Janet Russek: The Neighborhood
August - October, 2013
On view at the Jean Cocteau Theater
The Barrio de Guadalupe
The area was one of Santa Fe’s Spanish Colonial neighborhoods. Its name derives from the Guadalupe Church, licensed in 1795 by the Bishop of Durango. According to the Santa Fe Historical Neighborhood Study, published by the city in 1988, “the 1823 census and tax returns listed 57 families in the Barrio de Guadalupe; the most common occupations were farmer and laborer, with a scattering of masons, cobblers, tailors, shepherds and silversmiths.
Santa Fe on Foot
The Barrio de Guadalupe area encompasses the neighborhood running from the Guadalupe Church on Guadalupe Street bordered by Alameda Street on one side, Agua Fria in the middle, and Paseo de Peralta on the other, ending at St. Francis Drive. There were once small farms here during Spanish Colonial times. Later, during the heyday of the railroads, it was the commercial hub of the city. The houses found here now are some of the oldest in Santa Fe, as this neighborhood grew out from the historic Plaza district. The Guadalupe Barrio is truly a neighborhood where you know and care for your neighbors.
In 1980 I moved from Brooklyn, New York to Santa Fe. Searching for a place to live I felt an immediate connection with the area, and so with my family moved into the Guadalupe Barrio, and, at the same time I started Scheinbaum & Russek, a gallery of photography on Don Felix Street with my husband David Scheinbaum. Having come from Brooklyn, NY where gentrification was slowly taking over neighborhood by neighborhood, I recognized that Santa Fe was on the brink of change. It was growing rapidly with many people like myself moving here, embracing the culture. Santa Fe was especially a draw for photographers with its reputation for both welcoming artists and the very special “light” that Santa Fe is known for.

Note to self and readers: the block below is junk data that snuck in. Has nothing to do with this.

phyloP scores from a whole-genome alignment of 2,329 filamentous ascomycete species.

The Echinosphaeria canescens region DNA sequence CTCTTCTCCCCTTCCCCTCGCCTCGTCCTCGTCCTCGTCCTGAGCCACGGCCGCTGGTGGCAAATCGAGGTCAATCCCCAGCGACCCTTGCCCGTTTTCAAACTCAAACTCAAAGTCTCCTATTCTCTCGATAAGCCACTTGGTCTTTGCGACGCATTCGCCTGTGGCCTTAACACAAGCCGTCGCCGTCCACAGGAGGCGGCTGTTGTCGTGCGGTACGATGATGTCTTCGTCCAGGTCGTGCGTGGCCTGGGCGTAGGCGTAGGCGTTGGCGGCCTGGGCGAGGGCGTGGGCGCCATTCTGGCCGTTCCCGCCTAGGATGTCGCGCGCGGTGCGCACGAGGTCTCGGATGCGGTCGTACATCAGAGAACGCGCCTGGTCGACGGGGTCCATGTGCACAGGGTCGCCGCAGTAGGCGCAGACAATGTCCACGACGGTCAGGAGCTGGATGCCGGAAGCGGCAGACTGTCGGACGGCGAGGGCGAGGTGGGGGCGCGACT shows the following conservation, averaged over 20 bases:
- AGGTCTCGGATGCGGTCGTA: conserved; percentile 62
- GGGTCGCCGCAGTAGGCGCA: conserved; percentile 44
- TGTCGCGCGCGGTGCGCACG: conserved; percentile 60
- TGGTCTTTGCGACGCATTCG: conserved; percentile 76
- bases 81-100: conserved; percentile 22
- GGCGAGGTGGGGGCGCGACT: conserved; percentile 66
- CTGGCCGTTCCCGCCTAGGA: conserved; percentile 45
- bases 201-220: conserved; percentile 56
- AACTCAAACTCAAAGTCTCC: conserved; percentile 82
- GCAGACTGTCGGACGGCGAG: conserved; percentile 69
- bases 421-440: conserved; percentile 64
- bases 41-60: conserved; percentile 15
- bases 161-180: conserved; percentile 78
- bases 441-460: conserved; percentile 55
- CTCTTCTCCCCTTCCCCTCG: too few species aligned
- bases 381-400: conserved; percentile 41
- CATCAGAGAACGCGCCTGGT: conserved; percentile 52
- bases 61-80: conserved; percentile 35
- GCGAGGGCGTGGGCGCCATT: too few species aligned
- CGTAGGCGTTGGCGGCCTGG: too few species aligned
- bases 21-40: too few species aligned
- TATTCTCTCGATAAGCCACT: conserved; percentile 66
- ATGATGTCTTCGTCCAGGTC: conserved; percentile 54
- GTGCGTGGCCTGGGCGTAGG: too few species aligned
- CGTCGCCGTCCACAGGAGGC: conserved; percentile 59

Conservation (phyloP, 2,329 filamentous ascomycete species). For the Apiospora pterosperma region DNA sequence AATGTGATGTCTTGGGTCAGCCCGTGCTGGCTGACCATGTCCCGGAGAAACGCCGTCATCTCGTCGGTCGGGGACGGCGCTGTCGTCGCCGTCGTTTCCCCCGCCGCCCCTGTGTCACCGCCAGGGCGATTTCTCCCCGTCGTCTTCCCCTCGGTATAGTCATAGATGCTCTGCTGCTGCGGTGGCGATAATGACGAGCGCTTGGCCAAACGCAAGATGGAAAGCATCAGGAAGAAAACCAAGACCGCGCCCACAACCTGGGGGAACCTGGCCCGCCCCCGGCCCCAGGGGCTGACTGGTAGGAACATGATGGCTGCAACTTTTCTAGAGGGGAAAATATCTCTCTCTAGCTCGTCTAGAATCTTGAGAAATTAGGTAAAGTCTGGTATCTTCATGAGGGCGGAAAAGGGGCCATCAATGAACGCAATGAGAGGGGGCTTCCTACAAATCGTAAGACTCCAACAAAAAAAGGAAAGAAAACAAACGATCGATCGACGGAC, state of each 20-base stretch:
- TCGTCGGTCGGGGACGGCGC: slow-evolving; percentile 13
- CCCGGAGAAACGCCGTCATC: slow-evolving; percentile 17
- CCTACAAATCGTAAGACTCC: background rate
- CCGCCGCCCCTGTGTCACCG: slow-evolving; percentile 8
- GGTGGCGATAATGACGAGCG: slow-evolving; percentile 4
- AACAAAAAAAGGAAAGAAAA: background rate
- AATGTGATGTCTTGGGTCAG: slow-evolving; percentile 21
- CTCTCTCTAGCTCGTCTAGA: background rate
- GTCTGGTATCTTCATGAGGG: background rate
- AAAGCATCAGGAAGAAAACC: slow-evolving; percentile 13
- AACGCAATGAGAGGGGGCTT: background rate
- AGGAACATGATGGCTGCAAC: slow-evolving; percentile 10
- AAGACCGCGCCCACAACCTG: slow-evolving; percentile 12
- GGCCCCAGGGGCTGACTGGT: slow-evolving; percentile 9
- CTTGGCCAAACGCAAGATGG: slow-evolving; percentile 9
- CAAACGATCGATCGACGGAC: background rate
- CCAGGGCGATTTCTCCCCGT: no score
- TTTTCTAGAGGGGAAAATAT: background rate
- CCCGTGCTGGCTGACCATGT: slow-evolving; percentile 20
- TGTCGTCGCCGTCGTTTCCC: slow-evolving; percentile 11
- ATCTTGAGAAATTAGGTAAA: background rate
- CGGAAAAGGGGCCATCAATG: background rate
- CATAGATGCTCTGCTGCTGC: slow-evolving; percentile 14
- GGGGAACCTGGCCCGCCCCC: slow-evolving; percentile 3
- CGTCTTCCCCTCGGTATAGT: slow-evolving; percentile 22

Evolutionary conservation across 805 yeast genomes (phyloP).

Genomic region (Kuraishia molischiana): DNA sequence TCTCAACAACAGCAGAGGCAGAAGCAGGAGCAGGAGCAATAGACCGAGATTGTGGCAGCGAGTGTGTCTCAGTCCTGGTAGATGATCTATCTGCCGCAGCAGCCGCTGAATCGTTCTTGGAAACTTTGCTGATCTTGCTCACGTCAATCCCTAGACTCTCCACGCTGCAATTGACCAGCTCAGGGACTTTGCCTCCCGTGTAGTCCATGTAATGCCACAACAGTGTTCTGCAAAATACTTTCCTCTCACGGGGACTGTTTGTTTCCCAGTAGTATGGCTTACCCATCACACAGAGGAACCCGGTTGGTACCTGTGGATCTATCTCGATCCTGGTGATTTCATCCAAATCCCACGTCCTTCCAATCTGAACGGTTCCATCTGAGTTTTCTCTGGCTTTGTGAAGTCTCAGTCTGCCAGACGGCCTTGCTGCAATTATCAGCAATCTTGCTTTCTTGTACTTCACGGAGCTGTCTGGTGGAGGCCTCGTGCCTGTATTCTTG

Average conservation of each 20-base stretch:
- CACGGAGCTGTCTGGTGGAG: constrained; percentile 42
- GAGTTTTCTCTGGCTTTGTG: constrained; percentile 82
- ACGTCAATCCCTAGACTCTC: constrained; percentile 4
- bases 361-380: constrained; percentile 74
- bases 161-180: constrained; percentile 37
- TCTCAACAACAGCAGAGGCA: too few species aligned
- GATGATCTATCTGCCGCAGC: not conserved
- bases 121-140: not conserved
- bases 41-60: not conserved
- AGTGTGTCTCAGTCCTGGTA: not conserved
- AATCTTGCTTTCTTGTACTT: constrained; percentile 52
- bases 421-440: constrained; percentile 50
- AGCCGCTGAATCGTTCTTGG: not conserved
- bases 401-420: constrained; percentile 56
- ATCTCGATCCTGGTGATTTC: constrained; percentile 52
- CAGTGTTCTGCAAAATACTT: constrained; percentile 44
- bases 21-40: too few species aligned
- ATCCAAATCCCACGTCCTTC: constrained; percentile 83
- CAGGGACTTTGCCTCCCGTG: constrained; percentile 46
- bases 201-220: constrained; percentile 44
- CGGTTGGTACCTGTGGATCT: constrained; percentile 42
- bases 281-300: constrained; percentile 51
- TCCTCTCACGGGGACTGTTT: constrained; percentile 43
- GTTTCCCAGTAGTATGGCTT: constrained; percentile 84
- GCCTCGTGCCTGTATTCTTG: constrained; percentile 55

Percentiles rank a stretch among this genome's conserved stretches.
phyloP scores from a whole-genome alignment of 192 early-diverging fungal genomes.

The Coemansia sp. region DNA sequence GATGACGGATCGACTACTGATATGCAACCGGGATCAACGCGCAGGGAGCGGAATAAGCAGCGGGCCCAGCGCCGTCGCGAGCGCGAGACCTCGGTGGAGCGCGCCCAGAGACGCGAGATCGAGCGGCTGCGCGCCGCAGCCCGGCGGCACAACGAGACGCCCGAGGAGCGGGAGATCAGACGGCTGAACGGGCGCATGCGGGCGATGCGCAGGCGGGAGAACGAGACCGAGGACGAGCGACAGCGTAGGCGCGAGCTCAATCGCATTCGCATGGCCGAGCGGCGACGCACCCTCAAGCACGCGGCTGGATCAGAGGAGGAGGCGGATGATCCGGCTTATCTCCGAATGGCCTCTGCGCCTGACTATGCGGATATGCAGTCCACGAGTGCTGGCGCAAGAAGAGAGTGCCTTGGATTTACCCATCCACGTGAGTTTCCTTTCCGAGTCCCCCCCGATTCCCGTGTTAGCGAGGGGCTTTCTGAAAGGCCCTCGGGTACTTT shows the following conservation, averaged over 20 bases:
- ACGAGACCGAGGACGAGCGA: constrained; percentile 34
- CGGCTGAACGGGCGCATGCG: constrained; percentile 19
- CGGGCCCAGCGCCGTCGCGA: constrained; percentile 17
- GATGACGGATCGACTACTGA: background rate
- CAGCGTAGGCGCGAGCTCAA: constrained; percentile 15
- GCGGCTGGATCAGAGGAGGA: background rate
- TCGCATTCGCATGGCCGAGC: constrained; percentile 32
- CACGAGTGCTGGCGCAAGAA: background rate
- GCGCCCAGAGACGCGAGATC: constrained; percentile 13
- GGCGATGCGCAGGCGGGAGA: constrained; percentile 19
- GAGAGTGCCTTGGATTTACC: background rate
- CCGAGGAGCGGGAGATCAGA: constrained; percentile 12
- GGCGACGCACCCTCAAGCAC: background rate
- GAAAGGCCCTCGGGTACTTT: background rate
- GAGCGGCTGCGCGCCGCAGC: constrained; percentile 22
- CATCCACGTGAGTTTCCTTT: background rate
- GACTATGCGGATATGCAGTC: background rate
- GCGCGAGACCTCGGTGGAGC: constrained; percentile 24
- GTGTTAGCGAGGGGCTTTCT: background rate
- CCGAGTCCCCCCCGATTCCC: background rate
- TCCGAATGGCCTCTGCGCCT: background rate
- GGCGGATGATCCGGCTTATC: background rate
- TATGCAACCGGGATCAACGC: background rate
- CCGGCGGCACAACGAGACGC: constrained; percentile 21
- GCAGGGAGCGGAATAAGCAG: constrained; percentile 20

I recognized that I was part of the change and I started photographing. My first images were of the houses and streets. I hadn’t considered photographing the people in the neighborhood until one day a young girl of 7 years came to the gallery door and asked if I could take her picture. She knew we had something to do with photography and she wanted to send a photograph of herself to her siblings so they could see how she had grown. She touched my heart immensely. Thus began a wonderful journey of photographing the children in the neighborhood. I had a little wooden bench on our porch backed by an adobe wall. It became the perfect outdoor studio, along with the many wooden fences and backyards.
These photographs were first exhibited when the Jean Cocteau Theater opened in 1983. . It is hard to believe so many years have gone by, yet I am reminded of it when I see the children I photographed who are now in their 30’s and early 40’s. The houses and streets look somewhat the same and the feeling of a close-knit neighborhood is still there. I am grateful for the time I lived there.
I am pleased to see the Jean Cocteau opening after all these years thank to the efforts of George R. R. Martin and Jon Bowman and honored to have these images exhibited here again.